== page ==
The Little Prince


When an overscheduled girl befriends an eccentric aviator, he regales her with tales about the adventures of an unusual boy who lives on an asteroid.

Year: 2015
Certificate: PG
Director: Mark Osborne
Starring: Jeff Bridges, Benicio Del Toro, Paul Rudd, Bud Cort, Marion Cotillard, Rachel McAdams, Albert Brooks, Paul Giamatti, James Franco, Ricky Gervais, Mackenzie Foy, Riley Osborne

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I’ve seen a lot of pushy parents in my life, I’ve also been accused of being one too (funny story – feel free to ask me about football club one day) but never to the degree in “The Little Prince”. Mother wants her Little Girl (we never learn their names) to go to the best school but Little Girl ultimately fails the entry test. So Mother,  still insistent on Little Girl attending the school, moves house so she can go anyway.

Mother is rather pushy and has a minute by minute schedule set up for Little Girl in order to get up to scratch on her maths, science and literature for the new school. Little Girl seems to go along with this but we never really know whether she actually enjoys the learning schedule or if it’s just that she doesn’t know any different.

The film is 3D-styled CGI (akin to most other recent animated family films) and it is well animated. I recently had the misfortune of watching “Beyond Beyond” and, while it had a nice story, I couldn’t help being put off by the poorer quality of the animation. Anyway, I digress!

Mother and Little Girl’s new neighbour is rather eccentric and one day the propellor from his aeroplane, that he keeps in his garden, comes crashing through their wall… Like I said, their neigbour is a bit eccentric. Over time she ends up befriending the old man who tells her he was an Aviator who travelled the world. He also tells her a story of The Little Prince who lived on an asteroid not much bigger than himself.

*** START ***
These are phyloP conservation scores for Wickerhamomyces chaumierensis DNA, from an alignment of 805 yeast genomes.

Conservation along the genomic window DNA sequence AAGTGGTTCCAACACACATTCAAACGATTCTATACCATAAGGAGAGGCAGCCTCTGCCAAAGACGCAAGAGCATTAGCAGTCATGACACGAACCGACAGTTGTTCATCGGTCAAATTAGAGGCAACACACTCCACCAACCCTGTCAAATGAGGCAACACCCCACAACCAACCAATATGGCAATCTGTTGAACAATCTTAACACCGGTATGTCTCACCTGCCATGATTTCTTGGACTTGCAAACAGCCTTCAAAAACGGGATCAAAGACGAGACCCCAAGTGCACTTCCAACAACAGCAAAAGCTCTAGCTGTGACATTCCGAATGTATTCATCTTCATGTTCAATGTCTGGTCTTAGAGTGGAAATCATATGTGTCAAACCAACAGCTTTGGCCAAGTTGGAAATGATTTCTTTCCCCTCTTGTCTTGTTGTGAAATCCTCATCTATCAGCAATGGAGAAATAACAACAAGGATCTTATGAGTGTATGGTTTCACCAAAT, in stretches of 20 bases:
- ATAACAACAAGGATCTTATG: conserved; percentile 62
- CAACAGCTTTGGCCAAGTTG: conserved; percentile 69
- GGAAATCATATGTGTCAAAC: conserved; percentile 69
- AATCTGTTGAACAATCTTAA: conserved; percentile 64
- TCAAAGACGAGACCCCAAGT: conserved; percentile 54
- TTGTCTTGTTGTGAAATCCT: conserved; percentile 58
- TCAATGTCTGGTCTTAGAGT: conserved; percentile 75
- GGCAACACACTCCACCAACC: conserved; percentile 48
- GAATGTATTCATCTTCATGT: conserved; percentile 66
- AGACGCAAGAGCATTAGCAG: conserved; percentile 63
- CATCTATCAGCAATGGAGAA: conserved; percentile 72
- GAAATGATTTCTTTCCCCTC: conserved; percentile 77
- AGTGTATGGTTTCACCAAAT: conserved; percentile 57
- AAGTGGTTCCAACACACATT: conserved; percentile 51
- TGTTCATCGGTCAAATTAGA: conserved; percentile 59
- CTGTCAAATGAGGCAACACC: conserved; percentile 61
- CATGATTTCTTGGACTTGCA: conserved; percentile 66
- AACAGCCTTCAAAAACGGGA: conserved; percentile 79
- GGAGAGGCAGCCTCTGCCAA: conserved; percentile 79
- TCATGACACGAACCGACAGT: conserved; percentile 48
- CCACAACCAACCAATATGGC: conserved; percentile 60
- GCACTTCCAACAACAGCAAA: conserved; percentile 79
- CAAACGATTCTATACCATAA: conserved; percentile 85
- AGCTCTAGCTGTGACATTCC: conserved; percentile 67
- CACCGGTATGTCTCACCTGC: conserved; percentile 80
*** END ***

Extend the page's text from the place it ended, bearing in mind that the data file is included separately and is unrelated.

This is where the visual style of the film takes an interesting turn. You see, “The Little Prince” is based on an old book that was illustrated in watercolour and, in the film, the Aviator is essentially telling the story of the book. For these parts the film switches to the style you see in the poster and the trailer – basically as though it’s made from folded, crumpled paper and it looks great.

Little Girl thinks it’s a silly story yet still becomes captivated and spends more and more time with the Aviator and letting her studying lapse. Mother isn’t pleased but when the Aviator becomes ill, Little Girl defies Mother goes on an adventure to find The Little Prince, knowing he is the only one who can save the Aviator.

Overall, “The Little Prince” is a very pleasant family film. It doesn’t get too bogged down in the sub-text; parents will understand the underlying theme of ‘let kids be kids’ but the younger ones will just see the excitement and adventure. I would agree with the Netflix guidance of it being suitable for ages 8 and over as there may not be enough going on to captivate younger viewers.

Have you seen this film? Let us know your opinions in the comments below and of course if there are any films on Netflix UK you want us to review let us know!

About MaFt

Film and TV fan, creator of New On Netflix (UK, USA, Australia and Canada), dad of two amazing children, code geek and passionate about autism.

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